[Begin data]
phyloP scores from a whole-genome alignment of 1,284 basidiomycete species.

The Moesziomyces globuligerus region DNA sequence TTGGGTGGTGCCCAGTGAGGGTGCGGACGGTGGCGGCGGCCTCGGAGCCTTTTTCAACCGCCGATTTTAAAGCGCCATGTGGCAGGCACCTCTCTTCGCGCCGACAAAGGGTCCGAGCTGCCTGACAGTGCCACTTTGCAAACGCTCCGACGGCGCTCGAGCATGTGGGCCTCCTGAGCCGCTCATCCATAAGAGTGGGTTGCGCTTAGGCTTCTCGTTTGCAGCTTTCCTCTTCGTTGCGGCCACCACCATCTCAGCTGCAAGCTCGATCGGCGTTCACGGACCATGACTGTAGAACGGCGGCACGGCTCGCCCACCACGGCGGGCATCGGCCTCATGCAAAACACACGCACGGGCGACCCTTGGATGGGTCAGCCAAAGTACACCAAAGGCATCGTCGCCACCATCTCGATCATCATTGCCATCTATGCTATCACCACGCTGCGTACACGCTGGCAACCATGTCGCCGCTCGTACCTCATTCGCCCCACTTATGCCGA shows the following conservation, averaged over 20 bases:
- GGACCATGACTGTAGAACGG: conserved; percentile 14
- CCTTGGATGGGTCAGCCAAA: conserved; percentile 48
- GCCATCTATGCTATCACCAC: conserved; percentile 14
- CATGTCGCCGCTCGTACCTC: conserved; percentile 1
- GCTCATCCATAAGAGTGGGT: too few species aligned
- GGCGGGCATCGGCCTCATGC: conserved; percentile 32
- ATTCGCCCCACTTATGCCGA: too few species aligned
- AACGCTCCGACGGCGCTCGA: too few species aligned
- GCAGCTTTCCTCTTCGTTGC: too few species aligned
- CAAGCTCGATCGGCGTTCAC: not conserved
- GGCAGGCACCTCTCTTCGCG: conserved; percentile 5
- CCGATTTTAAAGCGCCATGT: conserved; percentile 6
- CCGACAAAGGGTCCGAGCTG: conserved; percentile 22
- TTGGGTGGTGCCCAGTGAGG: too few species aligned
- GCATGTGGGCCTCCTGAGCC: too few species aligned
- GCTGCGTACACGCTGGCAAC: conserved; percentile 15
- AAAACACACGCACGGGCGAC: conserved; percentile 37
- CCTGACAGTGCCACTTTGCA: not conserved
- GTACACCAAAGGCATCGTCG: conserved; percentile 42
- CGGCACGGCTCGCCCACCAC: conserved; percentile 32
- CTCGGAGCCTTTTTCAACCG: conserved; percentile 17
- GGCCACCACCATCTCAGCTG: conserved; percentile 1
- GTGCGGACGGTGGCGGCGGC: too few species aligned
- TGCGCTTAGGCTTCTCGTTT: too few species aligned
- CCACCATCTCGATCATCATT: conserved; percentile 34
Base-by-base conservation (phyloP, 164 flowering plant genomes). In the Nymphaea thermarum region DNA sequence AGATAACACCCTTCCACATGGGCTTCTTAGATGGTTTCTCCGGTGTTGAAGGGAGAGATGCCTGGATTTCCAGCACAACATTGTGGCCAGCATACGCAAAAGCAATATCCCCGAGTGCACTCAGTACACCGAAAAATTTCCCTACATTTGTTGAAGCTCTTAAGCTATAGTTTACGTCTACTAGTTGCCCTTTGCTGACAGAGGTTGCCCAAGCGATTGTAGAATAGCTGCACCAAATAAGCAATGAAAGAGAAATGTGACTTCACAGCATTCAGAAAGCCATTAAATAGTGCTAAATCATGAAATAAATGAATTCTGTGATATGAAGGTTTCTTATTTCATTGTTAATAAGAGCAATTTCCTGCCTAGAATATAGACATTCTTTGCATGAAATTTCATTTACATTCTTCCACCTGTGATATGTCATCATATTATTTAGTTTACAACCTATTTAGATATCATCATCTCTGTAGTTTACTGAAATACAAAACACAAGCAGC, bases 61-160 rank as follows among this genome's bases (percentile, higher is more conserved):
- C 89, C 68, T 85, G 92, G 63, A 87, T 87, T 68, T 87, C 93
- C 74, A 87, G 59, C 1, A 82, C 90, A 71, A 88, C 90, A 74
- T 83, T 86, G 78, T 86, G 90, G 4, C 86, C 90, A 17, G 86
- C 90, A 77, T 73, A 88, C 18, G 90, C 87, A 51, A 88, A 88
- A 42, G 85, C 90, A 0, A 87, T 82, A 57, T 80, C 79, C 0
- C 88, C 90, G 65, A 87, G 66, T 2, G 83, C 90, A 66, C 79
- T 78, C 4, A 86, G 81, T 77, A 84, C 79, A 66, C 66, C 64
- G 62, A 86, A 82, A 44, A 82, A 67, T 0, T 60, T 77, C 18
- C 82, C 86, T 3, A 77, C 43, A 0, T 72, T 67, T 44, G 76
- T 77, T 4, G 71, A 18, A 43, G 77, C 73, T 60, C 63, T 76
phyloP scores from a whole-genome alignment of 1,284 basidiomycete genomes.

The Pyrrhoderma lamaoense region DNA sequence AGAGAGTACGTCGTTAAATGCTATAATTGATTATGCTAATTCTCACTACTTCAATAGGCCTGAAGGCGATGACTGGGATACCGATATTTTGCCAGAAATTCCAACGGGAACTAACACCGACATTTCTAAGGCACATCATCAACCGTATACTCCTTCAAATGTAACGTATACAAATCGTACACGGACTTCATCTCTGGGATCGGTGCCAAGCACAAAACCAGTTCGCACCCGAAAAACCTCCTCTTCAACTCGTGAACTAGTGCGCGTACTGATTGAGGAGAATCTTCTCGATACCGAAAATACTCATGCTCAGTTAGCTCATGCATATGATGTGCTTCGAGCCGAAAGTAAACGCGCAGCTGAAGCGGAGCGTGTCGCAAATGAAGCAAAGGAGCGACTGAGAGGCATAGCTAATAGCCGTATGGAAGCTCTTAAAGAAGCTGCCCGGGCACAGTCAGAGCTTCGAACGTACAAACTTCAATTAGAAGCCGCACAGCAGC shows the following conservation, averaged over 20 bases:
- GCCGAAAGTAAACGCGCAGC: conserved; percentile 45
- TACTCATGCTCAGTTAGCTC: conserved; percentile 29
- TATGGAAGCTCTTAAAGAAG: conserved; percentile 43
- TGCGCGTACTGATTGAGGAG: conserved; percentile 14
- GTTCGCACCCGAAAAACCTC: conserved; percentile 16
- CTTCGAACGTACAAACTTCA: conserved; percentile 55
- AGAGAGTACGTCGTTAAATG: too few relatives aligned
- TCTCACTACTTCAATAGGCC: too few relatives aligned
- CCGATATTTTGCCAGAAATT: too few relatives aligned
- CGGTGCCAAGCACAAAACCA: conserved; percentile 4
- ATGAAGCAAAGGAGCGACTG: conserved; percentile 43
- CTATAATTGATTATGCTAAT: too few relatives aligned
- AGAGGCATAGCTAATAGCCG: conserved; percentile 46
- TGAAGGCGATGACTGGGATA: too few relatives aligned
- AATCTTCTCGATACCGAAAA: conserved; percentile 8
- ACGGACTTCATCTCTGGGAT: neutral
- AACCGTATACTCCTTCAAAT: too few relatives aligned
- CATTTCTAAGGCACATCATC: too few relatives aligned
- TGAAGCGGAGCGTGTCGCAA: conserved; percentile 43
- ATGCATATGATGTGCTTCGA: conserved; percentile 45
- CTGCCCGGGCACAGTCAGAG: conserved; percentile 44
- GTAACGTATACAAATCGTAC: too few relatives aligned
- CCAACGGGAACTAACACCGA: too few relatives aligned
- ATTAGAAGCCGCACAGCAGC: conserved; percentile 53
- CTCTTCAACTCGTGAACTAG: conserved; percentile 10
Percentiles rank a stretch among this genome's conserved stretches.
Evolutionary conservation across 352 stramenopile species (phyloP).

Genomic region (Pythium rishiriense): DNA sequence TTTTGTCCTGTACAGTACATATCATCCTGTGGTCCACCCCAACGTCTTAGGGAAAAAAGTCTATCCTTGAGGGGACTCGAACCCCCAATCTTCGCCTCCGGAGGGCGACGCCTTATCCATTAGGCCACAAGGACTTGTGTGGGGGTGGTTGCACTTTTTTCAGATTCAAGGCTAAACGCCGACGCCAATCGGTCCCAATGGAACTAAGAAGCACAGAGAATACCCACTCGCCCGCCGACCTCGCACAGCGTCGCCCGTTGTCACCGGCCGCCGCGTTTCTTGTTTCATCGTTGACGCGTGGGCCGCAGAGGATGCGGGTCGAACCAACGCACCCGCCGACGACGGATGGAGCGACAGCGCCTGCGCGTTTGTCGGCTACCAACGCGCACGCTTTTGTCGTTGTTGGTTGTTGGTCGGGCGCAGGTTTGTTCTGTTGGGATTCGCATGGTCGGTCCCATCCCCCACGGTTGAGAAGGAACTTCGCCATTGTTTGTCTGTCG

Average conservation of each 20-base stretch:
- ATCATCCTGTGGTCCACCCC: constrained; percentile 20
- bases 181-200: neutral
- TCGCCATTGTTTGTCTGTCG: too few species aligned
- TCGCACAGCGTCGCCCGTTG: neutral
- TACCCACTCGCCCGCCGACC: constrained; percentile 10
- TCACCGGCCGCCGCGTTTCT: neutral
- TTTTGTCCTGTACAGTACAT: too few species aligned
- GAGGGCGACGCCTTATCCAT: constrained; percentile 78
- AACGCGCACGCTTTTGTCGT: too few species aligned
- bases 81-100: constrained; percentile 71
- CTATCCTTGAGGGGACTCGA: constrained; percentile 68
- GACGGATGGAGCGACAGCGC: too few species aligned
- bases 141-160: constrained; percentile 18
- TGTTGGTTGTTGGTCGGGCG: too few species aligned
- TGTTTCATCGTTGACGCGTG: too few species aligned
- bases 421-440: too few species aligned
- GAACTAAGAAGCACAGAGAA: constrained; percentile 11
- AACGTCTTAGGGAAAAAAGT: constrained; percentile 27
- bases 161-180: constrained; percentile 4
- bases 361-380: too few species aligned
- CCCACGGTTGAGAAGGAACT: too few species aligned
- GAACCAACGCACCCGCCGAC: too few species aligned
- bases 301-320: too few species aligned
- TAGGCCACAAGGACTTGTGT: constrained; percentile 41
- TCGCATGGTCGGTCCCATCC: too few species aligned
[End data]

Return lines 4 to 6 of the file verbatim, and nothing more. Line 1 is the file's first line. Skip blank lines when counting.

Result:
- CCTTGGATGGGTCAGCCAAA: conserved; percentile 48
- GCCATCTATGCTATCACCAC: conserved; percentile 14
- CATGTCGCCGCTCGTACCTC: conserved; percentile 1